If you’re a Briton pat yourself on the back, because the UK is a world leader in the switch to converting from coal to cleaner fuels, and additionally, adding wind and solar capacity to the grid!
Growing the Economy, While Lowering Emissions!
“A new Energy & Climate Intelligence Unit report confirms that Britain has been the most successful G7 nation over the last 25 years on the combined metric of growing its economy and reducing greenhouse gas emissions.
In the 25-years since 1992 when clean air and the corresponding lowering of healthcare spending became an important policy for the United Kingdom, the country grew its per capita GDP by 130% while lowering GHG emissions 33% — proving that a country can simultaneously grow their economy AND lower greenhouse gas emissions.” — UK Leads G7 in the Combined Metric of Economic Growth + Carbon Cuts (LetterToBritain.com)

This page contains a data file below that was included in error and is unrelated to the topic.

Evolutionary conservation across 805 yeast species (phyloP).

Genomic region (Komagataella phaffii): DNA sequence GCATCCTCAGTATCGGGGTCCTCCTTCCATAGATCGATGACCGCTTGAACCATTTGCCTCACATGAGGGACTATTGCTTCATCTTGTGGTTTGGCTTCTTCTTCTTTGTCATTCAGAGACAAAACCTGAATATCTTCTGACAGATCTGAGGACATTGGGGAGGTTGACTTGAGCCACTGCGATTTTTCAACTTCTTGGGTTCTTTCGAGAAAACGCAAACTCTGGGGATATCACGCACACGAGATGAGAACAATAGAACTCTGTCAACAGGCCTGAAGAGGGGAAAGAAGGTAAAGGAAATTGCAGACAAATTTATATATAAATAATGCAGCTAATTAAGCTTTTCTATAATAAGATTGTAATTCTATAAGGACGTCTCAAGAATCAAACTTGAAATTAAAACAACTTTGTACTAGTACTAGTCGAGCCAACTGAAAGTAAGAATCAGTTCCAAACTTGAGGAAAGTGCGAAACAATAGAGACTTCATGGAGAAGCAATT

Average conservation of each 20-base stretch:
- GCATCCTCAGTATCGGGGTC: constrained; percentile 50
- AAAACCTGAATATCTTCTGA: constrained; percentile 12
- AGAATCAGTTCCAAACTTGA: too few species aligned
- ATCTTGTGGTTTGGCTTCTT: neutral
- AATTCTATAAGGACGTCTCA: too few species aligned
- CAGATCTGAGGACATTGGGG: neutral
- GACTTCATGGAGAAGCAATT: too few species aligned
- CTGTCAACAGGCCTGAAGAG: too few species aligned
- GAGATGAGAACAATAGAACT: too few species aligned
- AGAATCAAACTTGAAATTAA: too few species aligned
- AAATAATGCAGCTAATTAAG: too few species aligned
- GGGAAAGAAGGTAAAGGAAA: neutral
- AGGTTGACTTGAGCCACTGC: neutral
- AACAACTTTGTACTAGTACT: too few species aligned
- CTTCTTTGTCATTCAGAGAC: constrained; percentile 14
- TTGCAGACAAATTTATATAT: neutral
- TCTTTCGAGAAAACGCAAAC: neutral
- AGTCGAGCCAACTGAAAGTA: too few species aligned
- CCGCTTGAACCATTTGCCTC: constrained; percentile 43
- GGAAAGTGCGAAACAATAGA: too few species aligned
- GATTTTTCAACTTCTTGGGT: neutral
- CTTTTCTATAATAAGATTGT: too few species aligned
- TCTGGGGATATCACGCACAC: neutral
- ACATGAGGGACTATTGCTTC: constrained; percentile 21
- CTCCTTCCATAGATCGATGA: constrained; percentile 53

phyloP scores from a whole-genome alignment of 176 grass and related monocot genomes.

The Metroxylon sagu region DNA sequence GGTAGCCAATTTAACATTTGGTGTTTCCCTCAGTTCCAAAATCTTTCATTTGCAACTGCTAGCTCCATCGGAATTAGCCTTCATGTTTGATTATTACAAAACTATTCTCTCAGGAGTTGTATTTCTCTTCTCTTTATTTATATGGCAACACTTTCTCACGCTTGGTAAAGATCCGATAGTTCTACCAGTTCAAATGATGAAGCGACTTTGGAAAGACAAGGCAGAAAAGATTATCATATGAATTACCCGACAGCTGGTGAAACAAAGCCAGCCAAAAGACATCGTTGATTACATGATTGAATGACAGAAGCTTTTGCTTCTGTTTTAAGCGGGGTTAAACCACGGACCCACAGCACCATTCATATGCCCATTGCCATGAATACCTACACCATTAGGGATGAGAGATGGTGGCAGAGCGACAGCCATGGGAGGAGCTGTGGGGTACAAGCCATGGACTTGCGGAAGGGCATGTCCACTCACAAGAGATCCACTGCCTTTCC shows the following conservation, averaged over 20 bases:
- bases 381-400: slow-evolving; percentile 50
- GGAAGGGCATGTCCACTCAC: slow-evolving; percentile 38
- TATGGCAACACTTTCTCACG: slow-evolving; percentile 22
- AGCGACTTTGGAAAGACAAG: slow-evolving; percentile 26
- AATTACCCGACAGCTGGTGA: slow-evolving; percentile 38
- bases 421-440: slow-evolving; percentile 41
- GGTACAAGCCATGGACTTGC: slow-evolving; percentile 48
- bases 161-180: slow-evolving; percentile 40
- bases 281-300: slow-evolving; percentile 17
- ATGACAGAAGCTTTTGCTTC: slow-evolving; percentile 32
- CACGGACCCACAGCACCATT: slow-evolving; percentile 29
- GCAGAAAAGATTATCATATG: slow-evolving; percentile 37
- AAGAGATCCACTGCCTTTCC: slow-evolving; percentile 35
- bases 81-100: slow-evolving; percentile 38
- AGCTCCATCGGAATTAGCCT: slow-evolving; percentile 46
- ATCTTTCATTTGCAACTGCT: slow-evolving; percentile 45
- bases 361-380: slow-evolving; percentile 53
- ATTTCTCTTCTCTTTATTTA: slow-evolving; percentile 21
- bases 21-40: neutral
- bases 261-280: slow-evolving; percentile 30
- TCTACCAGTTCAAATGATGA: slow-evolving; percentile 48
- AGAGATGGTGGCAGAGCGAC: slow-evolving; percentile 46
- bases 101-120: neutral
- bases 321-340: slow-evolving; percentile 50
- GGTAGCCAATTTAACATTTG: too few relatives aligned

Each type of power plant has vastly different water demands
It’s too bad Theresa May didn’t wait until later in the game to become Prime Minister (allowing Brexit to be completed by others) because they would’ve delivered a worthy Brexit within months of the June 23, 2016 referendum, and then Theresa May could’ve ushered-in an era of economic growth + lower emissions and clean air and water in God’s Own Country.